Café Society (2016)

It’s become a clichéd phrase to say that even disappointing Woody Allen films are better than most other films. In this case, though, I don’t think it’s true.

In my opinion,  it’s not better than most other films. It’s just disappointing.

Café Society revolves around a genuinely decent premise. Bobby (Jesse Eisenberg, The Social Network) is trying to make it in Hollywood. His uncle, Phil (Steve Carell, The Big Short) is a talent agent, and he’s supposedly going to help Bobby out. Enter Vonnie (Kristen Stewart, Clouds of Sils Maria), Phil’s secretary, who is charged with helping Bobby out.

Phil and Vonnie are having an affair, and yet Bobby and Vonnie fall in love. This idea was my favorite part of the film, since it allows for a sort of slapstick tragedy that Allen willfully stirs up. Phil talks about his mistress at the same time Bobby is talking about Vonnie, and hearts are inevitably broken before moving on. That’s about where my interest faded.

There should be poignancy in this, and there isn’t. I don’t feel particularly bad for anyone, nor do I feel like they even care. Kristen Stewart just trades up for glitzier clothes and Jesse Eisenberg somehow marries a home-ready Blake Lively. Where’s the passion? Where’s the heartbreak? At times I felt like Woody Allen believed he could get away with these deficiencies, simply because he’s Woody Allen. If you don’t like this one, there’s always next year.

In certain sequences, the actors were clearly standing in front of a green screen, which was replaced by a ritzy mansion. The lighting on the house was white, but the light on the actors’ faces was absolutely golden. I don’t think Woody Allen has gotten weaker. I simply think he’s gotten lazy.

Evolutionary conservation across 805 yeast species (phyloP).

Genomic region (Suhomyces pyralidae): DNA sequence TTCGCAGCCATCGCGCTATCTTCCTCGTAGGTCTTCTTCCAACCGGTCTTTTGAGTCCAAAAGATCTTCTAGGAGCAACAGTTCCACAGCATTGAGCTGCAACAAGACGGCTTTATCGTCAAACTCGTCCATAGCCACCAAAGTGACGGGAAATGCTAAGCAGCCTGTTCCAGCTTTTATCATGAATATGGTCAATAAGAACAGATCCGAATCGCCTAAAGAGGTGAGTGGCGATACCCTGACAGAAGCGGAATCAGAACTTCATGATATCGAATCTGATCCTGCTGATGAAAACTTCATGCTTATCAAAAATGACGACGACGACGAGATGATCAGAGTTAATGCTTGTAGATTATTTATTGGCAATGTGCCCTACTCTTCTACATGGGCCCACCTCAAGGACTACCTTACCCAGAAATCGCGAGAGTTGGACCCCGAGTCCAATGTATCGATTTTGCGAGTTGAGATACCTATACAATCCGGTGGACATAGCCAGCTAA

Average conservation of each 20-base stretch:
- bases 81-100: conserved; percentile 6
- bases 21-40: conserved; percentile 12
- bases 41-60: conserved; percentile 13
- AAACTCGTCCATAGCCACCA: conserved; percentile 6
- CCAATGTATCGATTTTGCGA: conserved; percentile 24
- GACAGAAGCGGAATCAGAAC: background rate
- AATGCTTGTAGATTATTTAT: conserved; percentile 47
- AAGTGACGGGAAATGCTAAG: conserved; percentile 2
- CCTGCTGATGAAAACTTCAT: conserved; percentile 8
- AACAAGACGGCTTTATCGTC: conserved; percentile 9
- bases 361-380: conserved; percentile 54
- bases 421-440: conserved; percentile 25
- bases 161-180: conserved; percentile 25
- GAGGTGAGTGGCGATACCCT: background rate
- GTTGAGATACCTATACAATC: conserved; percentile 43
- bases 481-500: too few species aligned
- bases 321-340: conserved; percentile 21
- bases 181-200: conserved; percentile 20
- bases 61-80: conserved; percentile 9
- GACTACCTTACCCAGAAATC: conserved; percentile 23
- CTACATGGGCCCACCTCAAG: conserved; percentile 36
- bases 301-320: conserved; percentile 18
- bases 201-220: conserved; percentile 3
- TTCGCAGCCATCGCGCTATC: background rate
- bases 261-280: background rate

2.5 Yellow

Café Society is at the end of its theatrical run. I prefer Hannah and Her Sisters and Midnight in Paris.

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Southside with You (2016)

Ironically, this film can’t truly be criticized.

Yes, it’s about the arguably historic first date between Barack Obama and Michelle Robinson, but the film knows its audience. The people who like the Obamas will likely enjoy the film, and the people who don’t like the Obamas—the ones who might find ways to criticize it—won’t actually watch it. They’d have to right to be critical. Therefore, it’s kind of a win-win, I think.

The film does not need much of a description, as I’ve already laid it out. Barack and Michelle Obama had a first date, as couples do, and this is the film about it. Barack (Parker Sawyers) was a summer employee at a law firm, and Michelle (Tika Sumpter), was a second-year associate. She was not calling it a date, but he wanted to, and eventually it became one. It was only supposed to last a few hours, after all, but it lasted well past sundown.